... A large area of high pressure will build over the eastern United States this weekend into early next week. This will bring cooler and dry weather to the region during this time.
NEAR TERM /THROUGH SUNDAY/... As of 700 PM EDT Saturday...
Across much of the region, opaque high level cloud cover was observed with the northern extent of it more scattered and thin. The only low clouds of note were over parts of the Northern Mountains and Foothills of North Carolina. As drier air continues to work its way into the area, this lower cloud cover will dissipate. The high level cloud cover is expected to thin and shift southward as the night progresses, leaving clear skies for all areas by daybreak Sunday. Special 18Z KRNK sounding showed very dry air from 800mb and upward, with only 0.31 PW values and 850mb temps around +4C. As winds continue to weaken through the night, cloud cover decreases, and surface dew points also decrease, we will be looking at a cool night. The mid to upper 30s will be common across the mountains with lower to mid 40s across the Piedmont. Have made some minor tweaks to the forecast low temperature, and decreased winds a little in some of the valleys. Dew point depressions still look too wide with temperatures not quite cold enough, and still plenty of leaf canopy to include much in the way of frost for the area. However, if any is to form, the locations with the best potential include parts eastern Ashe County NC into far western parts of Alleghany County NC, and also central Bland County VA within a narrow hour or two window just prior to sunrise.
As of 110 PM EDT Saturday...
An upper level trough hovering over a classic cold wedge had mostly cloudy skies draped across the region today. These clouds along with cold air advecting in from the north has kept the area rather chilly. High temperatures so far today was in the mid 50s to lower 60s which is around 15F cooler than normal.
The trough will eventually move east of the area tonight, allowing more dry cold air to move into the region. Skies will become clear overnight and should remain sunny through the day. Some fair weather cumulus clouds may form over the mountains in the afternoon, but no rain is expected to fall.
Overnight lows will be colder than this morning as temperatures drop into the 40s, some 30s in deeper mountain valleys. Some patchy frost is possible in non-canopy areas, but coverage not widespread enough for a frost advisory.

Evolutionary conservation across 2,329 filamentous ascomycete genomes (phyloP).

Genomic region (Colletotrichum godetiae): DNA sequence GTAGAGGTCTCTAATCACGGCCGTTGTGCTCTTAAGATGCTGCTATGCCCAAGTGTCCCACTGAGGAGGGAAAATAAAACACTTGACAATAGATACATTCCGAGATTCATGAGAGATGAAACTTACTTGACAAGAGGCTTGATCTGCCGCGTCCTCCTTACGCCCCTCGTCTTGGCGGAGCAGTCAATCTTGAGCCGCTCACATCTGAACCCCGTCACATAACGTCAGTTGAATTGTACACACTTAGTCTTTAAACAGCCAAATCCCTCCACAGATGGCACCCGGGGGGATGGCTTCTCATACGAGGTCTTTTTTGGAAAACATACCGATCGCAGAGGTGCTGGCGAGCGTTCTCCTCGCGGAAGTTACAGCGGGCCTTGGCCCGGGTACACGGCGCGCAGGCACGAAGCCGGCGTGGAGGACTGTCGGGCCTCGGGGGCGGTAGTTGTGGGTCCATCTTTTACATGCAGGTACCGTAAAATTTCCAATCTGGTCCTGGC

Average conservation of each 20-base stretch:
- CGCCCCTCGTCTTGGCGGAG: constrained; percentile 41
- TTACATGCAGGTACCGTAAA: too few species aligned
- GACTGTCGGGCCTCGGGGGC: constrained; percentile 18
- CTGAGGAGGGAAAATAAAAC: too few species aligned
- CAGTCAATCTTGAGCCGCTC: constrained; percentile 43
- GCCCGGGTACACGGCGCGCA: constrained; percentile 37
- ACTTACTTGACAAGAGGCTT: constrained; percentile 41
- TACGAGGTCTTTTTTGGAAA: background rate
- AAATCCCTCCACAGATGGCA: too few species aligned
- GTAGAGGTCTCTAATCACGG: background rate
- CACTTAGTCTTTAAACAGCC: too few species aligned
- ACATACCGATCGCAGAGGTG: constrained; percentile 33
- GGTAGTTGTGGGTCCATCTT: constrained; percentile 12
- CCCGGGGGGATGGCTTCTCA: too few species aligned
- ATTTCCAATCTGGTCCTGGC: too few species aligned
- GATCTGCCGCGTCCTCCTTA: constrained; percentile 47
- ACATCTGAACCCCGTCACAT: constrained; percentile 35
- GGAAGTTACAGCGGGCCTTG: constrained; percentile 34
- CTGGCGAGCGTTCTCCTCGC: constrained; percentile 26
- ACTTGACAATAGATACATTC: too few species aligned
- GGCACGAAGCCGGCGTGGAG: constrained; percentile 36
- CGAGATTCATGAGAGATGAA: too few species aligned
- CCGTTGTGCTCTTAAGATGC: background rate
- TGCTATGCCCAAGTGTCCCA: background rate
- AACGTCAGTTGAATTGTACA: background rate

SHORT TERM /SUNDAY NIGHT THROUGH TUESDAY/... As of 100 PM EDT Saturday...
Confidence is high that high pressure covers our region through the short term period of the forecast keeping dry conditions in place. Temperatures will gradually moderate through the period, as low level temperatures 1-2 standard deviations below average on Monday morning climb to near normal values by Tuesday, as high pressure at the surface weakens.
Introduced some isolated areas of patchy frost across some of the mountain valleys (like Burkes Garden) for Monday and Tuesday morning with good radiational cooling conditions expected combined with an abnormally dry air mass. Due to these conditions, a couple of degrees were shaved from low temps forecast by the National Blend of Models forecast.
LONG TERM /TUESDAY NIGHT THROUGH SATURDAY/... As of 100 PM EDT Saturday...
A return to normal to even slightly above normal temperatures are expected late this week as the large area of surface high pressure over our area weakens and drifts southeast, allowing for a weak low level south/southwest flow. There is considerable uncertainty regarding the timing and strength of a cold front that will approach our area late in the week. The 06Z GFS is much stronger with this system and forecasts a brief surge of cooler air. This is an outlier compared to individual ensemble members in the GEFS and was ignored. As a result, kept the forecast dry for the entire work week, but introduced widely scattered showers on Saturday as low level moisture returns.